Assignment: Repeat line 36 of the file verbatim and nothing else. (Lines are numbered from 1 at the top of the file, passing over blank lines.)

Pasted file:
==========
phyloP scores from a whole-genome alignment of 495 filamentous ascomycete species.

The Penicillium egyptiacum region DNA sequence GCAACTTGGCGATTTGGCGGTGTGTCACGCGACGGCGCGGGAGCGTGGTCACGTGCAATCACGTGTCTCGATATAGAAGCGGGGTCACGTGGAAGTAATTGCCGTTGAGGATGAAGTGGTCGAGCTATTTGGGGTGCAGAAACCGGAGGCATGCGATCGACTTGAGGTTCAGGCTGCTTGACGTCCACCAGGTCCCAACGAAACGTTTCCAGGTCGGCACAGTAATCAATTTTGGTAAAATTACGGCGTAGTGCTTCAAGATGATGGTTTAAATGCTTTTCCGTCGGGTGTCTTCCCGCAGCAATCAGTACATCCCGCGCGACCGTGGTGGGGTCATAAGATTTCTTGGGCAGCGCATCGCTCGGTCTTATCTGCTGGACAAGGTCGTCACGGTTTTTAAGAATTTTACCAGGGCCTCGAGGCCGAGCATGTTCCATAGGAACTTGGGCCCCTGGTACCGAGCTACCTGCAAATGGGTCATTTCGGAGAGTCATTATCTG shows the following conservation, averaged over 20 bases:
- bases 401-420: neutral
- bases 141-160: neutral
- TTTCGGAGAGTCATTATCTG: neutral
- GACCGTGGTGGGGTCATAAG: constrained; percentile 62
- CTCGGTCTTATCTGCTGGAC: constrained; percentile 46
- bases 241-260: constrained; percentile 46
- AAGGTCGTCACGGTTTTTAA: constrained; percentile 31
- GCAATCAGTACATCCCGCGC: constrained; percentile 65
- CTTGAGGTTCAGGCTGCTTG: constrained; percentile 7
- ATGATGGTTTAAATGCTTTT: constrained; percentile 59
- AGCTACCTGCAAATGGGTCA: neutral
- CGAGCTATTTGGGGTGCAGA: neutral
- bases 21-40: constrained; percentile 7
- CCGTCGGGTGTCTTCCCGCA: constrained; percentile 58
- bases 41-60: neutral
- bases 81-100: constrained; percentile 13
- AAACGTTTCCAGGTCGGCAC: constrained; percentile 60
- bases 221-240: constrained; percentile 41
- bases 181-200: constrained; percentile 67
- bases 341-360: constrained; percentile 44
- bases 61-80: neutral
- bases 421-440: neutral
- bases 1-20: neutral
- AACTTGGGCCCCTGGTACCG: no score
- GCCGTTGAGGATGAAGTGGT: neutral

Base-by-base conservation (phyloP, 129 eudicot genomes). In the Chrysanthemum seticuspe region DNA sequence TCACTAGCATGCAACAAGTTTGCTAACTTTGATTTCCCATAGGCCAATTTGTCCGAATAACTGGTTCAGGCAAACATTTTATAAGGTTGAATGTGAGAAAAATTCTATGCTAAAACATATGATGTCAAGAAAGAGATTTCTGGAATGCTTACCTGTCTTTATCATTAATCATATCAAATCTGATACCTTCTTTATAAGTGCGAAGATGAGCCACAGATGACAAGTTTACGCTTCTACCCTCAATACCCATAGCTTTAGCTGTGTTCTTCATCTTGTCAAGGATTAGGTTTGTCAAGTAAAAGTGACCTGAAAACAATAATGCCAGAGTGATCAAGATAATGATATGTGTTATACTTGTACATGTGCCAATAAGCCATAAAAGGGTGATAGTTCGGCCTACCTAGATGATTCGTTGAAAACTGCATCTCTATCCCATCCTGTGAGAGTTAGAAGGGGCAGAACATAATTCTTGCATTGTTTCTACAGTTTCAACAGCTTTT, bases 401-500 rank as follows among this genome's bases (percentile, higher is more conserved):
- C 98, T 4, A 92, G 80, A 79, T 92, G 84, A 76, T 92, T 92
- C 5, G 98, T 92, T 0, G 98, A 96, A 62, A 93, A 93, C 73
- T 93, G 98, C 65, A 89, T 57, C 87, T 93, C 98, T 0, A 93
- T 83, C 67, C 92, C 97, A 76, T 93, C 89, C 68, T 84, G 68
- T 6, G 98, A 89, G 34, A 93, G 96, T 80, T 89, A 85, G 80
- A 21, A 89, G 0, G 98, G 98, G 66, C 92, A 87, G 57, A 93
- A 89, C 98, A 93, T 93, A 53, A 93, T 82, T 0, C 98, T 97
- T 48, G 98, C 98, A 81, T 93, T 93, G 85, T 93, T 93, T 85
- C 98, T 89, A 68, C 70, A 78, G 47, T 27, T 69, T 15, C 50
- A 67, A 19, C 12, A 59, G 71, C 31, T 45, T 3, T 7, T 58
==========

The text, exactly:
- T 48, G 98, C 98, A 81, T 93, T 93, G 85, T 93, T 93, T 85